Israel is facing increased international opposition to its security policies and intensified threats to the safety of its citizens within Israel proper and throughout the occupied Palestinian territories. There is a need for a new security approach in Israeli policy that comprehends the deeply-rooted, micro-level motivations for violent resistance within the Palestinian population. In this case, it would make sense to address Palestinian aspirations for security in order to satisfy Israel’s aspirations for its own security.
Events over the past few months have highlighted the growing defectiveness of Israel’s occupation policies which, instead of pacifying an occupied population, have only fuelled anti-Israeli sentiment. Since October, 20 Israeli civilians have been killed in attacks by Palestinian assailants while concurrently, at least 150 Palestinian civilians have been killed by Israeli security forces and settlers within the Palestinian territories.
While this wave of attacks may surprise much of the public, it is largely a result of the continuing occupation and colonisation of the West Bank since 1967, as well as the iron-fisted blockade of Gaza. As the military occupation becomes more heavy-handed in stifling dissent, and more controlling in the daily affairs of Palestinian lives, dissatisfaction with Israeli authorities has only swelled.
In fact, the military occupation’s violent omnipresence in the territories fuel armed resistance rather than stifle it. Palestinian academic Nasser Abufarha’s 2009 work on martyrdom operations concludes that it is the oppressive conditions under which Palestinians must live that leads many towards undertaking violent resistance. The village of Sa’ir near Hebron exemplifies this – a disproportionate number of alleged Palestinian assailants come from this village, which is also highly exposed to Israeli road closures, night-time raids, and the rescinding of its residents’ work permits. Hebron itself, which has also suffered extensive neighbourhood closures, IDF raids, and increased military checkpoint activity, is also the home city for a disproportionately large amount of alleged Palestinian assailants.
The conclusions of members of the Israeli security establishment have partially mirrored these findings and acknowledge that removing impediments to Palestinians’ daily routines would be central to decreasing attacks. Another publication from Israel’s Institute for National Security Studies also asserted that the occupation has amplified Palestinian feelings of desperation that in turn motivate further attacks against Israeli citizens. The recent outbreak of violence is not so much driven by party affiliation or organised objectives, but rather by the limiting of non-violent options for Palestinian youths to voice their grievances. With Palestinians experiencing extensive harassment by Israeli security forces, especially over the decades when state-level negotiations failed to address the concerns of the occupied, acts of violence appear as the only available method for challenging the status quo.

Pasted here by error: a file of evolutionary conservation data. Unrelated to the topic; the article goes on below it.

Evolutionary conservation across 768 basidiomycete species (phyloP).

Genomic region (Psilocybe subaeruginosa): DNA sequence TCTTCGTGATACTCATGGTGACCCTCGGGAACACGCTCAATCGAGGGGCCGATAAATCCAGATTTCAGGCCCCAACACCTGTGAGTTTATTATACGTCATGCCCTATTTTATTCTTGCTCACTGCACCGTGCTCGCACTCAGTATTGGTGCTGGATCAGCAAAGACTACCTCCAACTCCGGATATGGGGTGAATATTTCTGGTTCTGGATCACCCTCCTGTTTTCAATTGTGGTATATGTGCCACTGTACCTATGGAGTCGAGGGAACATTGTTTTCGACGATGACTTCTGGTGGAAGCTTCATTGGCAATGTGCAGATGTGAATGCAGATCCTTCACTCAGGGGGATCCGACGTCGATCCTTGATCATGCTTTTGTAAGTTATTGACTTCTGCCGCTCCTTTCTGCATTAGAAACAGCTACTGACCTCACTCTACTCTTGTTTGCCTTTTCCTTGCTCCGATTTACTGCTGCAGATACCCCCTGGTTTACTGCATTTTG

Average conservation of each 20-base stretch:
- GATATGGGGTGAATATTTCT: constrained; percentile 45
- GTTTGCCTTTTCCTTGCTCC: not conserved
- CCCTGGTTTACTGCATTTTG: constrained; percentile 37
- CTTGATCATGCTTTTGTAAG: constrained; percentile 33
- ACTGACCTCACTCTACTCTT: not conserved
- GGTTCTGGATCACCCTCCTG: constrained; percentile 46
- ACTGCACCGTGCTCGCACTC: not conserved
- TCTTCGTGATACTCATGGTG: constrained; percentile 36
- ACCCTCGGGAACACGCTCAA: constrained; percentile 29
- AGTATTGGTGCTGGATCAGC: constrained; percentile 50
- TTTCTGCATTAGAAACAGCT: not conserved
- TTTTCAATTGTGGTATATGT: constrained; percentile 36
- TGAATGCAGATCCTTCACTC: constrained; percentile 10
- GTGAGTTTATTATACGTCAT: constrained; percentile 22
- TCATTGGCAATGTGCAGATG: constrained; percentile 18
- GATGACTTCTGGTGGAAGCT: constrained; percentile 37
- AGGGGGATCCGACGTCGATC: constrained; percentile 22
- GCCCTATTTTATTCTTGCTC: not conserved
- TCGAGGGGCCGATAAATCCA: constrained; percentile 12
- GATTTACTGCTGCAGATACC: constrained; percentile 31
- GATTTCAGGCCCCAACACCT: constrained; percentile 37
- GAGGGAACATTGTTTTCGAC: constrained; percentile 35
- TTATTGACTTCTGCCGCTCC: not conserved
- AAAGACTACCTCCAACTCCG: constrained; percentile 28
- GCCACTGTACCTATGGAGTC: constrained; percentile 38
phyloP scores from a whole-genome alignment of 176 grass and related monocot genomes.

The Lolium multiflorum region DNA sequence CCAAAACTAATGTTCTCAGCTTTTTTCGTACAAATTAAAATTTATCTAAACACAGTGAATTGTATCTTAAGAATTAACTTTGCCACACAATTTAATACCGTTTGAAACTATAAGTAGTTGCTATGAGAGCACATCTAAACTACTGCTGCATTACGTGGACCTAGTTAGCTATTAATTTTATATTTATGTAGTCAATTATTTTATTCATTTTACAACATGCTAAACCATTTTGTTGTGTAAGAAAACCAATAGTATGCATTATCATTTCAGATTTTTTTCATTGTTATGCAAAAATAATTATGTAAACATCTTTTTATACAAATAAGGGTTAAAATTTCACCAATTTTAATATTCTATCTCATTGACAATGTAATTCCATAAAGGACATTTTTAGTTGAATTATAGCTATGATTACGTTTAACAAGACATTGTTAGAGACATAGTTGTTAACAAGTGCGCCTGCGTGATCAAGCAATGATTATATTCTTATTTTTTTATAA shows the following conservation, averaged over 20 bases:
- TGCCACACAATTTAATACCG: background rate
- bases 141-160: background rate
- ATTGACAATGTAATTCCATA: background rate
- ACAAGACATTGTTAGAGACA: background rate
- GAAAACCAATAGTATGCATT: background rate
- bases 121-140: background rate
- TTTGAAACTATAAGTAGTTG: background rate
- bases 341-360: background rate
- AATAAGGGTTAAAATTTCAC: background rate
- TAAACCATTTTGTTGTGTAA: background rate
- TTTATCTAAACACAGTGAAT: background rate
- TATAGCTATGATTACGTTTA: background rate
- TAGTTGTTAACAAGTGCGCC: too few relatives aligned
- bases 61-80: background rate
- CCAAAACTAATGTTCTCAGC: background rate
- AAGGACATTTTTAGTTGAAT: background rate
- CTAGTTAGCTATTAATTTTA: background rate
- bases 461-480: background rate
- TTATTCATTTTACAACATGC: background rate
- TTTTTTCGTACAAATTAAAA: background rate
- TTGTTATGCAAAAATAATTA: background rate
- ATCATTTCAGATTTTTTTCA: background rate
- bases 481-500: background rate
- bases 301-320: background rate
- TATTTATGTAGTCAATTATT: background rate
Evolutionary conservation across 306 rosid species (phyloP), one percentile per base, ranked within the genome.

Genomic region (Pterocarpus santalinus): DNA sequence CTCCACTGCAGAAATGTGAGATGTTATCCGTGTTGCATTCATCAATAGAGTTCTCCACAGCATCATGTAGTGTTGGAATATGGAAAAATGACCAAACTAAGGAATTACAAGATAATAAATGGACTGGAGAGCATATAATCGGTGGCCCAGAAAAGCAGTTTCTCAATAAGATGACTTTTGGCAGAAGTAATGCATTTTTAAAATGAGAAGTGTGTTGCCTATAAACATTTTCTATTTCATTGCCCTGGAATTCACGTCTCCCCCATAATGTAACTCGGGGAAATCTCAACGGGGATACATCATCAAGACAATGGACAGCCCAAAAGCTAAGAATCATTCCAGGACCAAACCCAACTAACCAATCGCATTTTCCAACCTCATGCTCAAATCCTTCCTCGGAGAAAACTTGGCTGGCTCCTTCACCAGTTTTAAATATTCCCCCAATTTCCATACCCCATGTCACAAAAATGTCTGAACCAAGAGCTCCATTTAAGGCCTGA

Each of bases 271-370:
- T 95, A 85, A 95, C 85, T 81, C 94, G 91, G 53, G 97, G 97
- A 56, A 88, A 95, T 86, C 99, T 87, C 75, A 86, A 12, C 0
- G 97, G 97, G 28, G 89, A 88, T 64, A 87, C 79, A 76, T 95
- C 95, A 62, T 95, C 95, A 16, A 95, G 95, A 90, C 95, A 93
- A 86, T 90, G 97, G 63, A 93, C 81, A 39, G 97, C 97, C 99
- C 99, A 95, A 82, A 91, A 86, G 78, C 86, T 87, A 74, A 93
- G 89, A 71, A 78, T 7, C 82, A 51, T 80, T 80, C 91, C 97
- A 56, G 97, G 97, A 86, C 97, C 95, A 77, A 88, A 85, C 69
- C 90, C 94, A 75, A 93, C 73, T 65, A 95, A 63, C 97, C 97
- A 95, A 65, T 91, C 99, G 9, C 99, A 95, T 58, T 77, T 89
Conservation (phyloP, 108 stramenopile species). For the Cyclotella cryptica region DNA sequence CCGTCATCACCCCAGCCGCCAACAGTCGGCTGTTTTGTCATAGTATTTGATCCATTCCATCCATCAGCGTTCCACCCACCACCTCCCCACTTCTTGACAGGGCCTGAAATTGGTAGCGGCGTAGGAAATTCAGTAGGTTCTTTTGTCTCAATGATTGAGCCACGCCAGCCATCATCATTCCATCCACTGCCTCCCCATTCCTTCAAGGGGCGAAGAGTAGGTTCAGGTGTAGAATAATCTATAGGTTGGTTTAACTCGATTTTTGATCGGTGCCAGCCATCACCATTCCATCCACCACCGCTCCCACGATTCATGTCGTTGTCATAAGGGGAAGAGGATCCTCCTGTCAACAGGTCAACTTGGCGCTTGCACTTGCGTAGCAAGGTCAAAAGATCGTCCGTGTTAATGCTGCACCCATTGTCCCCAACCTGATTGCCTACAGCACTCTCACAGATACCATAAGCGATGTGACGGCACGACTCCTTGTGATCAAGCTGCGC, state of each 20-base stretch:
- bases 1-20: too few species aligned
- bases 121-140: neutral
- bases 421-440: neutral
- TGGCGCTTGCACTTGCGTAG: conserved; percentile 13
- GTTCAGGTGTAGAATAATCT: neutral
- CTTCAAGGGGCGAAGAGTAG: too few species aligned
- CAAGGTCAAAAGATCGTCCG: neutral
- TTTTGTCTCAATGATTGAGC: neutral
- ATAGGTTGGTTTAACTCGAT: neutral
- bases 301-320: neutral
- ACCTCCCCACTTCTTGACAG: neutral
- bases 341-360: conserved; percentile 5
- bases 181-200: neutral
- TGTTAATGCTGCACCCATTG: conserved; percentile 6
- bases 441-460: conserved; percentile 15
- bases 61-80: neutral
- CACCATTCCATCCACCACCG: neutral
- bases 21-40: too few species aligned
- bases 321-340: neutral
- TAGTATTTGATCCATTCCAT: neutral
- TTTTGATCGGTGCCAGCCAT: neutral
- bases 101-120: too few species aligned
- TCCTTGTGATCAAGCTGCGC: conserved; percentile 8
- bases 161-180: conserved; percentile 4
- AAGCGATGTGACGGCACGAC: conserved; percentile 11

Simultaneously, settlement expansion continues unabated, not only disregarding Palestinian interests of territorial contiguity but also drawing sweeping international criticism that threatens to isolate Israel diplomatically. Ban Ki-moon’s most recent statements have condemned Israeli occupation policies – not only settlement expansion – for instigating the upsurge in violence. France also denounced Israel’s continuing colonisation and promised to recognise a Palestinian state if another round of Israeli-Palestinian negotiations failed.
Even the US ambassador to Israel questioned the wisdom of settlement expansions and criticised the Israeli legal system that effectively discriminates against Palestinians, failing to provide due process to Palestinian victims of Israeli vigilantism. Combining this with the recent thawing of US relations with Iran, despite Israeli attempts to hinder the nuclear deal, the dual threat of weakened ties with the US and parallel diplomatic isolation is real.
Accordingly, in securing itself, the onus is on the Israeli administration to withdraw its military occupation. Currently, Israel has the most control in the West Bank due to its formal status as the military occupier in the region. As the more powerful party in this disparate relationship between occupier and occupied, the impetus is on the Israeli administration to end its occupation in order to quell the resistance that, as military occupations throughout history have illustrated, is only a natural response. The occupation is the main motivator for many Palestinians advocating armed resistance and ultimately, addressing the long-neglected grievances of Palestinians would be the best pathway to ensuring Israel’s domestic security and peace between the two sides.
Miguel Galsim is an undergraduate student at the Australian National University, undertaking a combined Bachelor’s degree in International Relations and Middle Eastern and Central Asian Studies.
Image Credit: Kashfi Halford (cropped) (Flickr: Creative Commons)